A buddy of mine, who happens to be a Dallas Cowboys fan, is in the Bay Area for work this week. He is a good guy who does not talk a whole lot of smack and respects the 49ers from their glory days while remembering the epic matchups between the two storied franchises. I received the following in an email from him yesterday.

I was driving from Oakland to Santa Clara and listened to a lot of Niners sports radio. I'm not sure if Mike Nolan is the right guy. I was listening to his press conference and a reporter asked him, "With all of the great expectations coming into the season, what has been the problem of meeting those expectations? Coaching? Lack of talent? Poor execution by the player?"

Mike Nolan said that it is not appropriate time to answer this. What?! If you know the answer, you should address it and make people accountable if you are the head coach. If you don't know what the problem is, that's scary.

My buddy admits that he does not know the team and its issues as well as I do. Well, guess what friend...you are pretty right on. Even an outsider briefly looking in, who has very little knowledge of everything going on with this franchise, can see that Nolan's responses are very puzzling. Nolan has finally mentioned that he has a better grasp on what is wrong with this team and what remedies are needed to fix things.

"I think I have a much better visual of a lot of things," Nolan said. "But there are certain things that I don't have a visual on."

However, instead of elaborating on what these "things" are, Nolan went on to say, "There will be a time and place to go into that...but there's more clarity in my mind about several things than there were two months ago, no question."

For the majority of the season, it seemed as though Nolan had no clue what the problem was. The problem with Nolan seems to be his stubbornness and he has only recently begun to admit when he is wrong. That is something that does not seem to happen often. Someone has to be wrong considering the amount of talent on this team. The team should be winning more matchups than they are. Unfortunately, the offense seems totally unprepared on Sundays. I am sure that it is very reassuring to fans that the team looks very prepared during practice. Note the sarcasm there. After all, that is what we hear almost every week from the coaches and players.

The majority of the issues seem to be coaching, but Nolan refuses to throw any of his staff under the bus. Could this all mean that, in his eyes, the problem does indeed lie within his staff? Because there are three games remaining, meaning three more losses, he may not be willing to throw a guy like offensive coordinator Jim Hostler under the bus. The team already proved that Hostler is not ready to do this on his own when they brought in Ted Tollner as a much needed consultant to assist in planning out the offensive schemes from week to week. In fact, over the course of the season, Nolan has had nothing but good things to say about Hostler. Apparently, he feels that Hostler is doing a good job. So good a job that Tollner was needed to come in and share in his glory.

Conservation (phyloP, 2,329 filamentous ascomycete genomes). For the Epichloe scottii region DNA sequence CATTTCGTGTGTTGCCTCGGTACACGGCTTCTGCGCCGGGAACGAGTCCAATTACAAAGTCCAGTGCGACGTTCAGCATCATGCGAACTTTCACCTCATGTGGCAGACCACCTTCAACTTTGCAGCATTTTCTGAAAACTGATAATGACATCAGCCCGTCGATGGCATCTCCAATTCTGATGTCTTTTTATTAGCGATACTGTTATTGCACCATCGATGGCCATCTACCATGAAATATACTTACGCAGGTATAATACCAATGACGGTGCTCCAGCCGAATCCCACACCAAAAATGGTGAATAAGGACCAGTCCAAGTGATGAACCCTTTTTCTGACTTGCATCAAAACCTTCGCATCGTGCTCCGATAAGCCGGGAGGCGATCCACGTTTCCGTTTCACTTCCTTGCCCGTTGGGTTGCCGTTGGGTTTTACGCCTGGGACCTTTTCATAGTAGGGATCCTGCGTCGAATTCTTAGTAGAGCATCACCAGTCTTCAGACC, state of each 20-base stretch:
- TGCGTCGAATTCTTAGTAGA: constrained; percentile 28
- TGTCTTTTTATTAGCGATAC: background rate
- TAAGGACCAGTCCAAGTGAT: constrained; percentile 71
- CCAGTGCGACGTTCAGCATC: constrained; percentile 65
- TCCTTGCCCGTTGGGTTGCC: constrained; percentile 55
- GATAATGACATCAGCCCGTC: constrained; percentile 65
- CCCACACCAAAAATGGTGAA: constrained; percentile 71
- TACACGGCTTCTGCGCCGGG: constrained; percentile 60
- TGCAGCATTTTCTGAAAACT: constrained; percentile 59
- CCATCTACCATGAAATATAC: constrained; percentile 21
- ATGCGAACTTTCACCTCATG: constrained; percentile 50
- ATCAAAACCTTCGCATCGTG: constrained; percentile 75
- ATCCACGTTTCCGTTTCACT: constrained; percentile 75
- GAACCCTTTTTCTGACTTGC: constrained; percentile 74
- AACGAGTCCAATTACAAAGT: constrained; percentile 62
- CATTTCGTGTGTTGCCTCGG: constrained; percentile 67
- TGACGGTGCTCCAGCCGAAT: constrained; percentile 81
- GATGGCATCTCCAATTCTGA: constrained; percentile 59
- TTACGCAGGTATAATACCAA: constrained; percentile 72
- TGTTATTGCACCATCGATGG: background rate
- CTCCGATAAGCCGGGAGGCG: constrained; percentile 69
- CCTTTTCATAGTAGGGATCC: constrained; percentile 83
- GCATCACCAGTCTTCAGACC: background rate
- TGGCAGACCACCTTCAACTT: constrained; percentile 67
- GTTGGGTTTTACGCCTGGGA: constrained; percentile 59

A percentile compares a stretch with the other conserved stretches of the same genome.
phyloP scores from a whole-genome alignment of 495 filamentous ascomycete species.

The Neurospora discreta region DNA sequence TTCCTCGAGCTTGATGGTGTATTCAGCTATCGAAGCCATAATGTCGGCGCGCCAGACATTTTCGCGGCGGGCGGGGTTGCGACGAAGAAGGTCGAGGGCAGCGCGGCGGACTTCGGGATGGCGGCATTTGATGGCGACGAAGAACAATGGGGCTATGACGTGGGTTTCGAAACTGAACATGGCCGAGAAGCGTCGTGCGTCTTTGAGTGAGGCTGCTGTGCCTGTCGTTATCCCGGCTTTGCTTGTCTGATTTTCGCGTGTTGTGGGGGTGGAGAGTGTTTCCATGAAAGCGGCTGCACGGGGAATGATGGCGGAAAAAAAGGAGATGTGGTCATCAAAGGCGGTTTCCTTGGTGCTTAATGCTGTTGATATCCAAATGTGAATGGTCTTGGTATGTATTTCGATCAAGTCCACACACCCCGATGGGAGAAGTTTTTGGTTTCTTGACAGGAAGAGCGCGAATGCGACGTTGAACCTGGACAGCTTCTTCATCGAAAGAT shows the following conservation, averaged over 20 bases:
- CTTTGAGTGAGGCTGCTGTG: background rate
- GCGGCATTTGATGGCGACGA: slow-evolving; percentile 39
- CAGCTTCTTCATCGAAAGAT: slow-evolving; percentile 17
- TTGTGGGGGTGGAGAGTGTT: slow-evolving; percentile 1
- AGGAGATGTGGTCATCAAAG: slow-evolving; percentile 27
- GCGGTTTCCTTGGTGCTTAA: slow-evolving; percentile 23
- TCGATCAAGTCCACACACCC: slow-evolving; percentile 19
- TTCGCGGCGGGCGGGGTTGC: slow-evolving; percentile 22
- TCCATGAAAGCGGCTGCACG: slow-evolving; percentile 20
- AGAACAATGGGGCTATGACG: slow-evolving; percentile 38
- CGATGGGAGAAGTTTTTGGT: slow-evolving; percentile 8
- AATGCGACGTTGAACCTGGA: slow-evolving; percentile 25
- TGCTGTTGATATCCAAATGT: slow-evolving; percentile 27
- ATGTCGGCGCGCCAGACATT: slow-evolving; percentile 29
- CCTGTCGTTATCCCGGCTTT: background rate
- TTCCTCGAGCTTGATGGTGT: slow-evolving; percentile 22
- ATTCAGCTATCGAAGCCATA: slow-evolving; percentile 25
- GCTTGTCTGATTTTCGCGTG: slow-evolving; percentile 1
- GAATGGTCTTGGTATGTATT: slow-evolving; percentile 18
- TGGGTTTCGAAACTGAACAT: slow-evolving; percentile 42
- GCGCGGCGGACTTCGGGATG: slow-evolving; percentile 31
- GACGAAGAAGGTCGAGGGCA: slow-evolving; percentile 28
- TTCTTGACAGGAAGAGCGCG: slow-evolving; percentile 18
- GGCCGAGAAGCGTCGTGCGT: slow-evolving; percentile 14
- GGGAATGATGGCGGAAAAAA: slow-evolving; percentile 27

While he will not say a word about his staff, perhaps Nolan does not have a problem throwing his players under the bus. In a statement to MediaNews, Alex Smith stated that Nolan made it clear to teammates that the quarterback was using his injuries as an excuse for his performance on the field. Smith feels that the comments have severely hurt his reputation among teammates. He referred to Nolan's repeated comments regarding the injury as "the spin" and felt that Nolan was questioning his toughness. Who is telling the truth here? It is probably Smith. While he has been so good at avoiding public outbursts over the course of his career, this latest issue may have pushed him over the edge forcing him to say something in his own defense.

"He came out and said some things to the team," said Smith. "It was like he was telling his side of it and I didn't want to get into it. ... That was my biggest concern when he did that: I felt it was trying to undermine me with my teammates."

Now, one has to wonder how much trust there is between Nolan and his quarterback of the future.

A fan noted that it is amazing how quickly one guy can turn from savior to target. Even toward the beginning of the season, fans were in love with Nolan and had no doubt that he would right this struggling franchise. On paper, the 49ers looked much improved under his watch and they seemed to be a contender in the NFC West. Twelve weeks later, Nolan is being targeted as the source of this team's woes. He certainly is not helping his case by avoiding the tough questions when they are asked.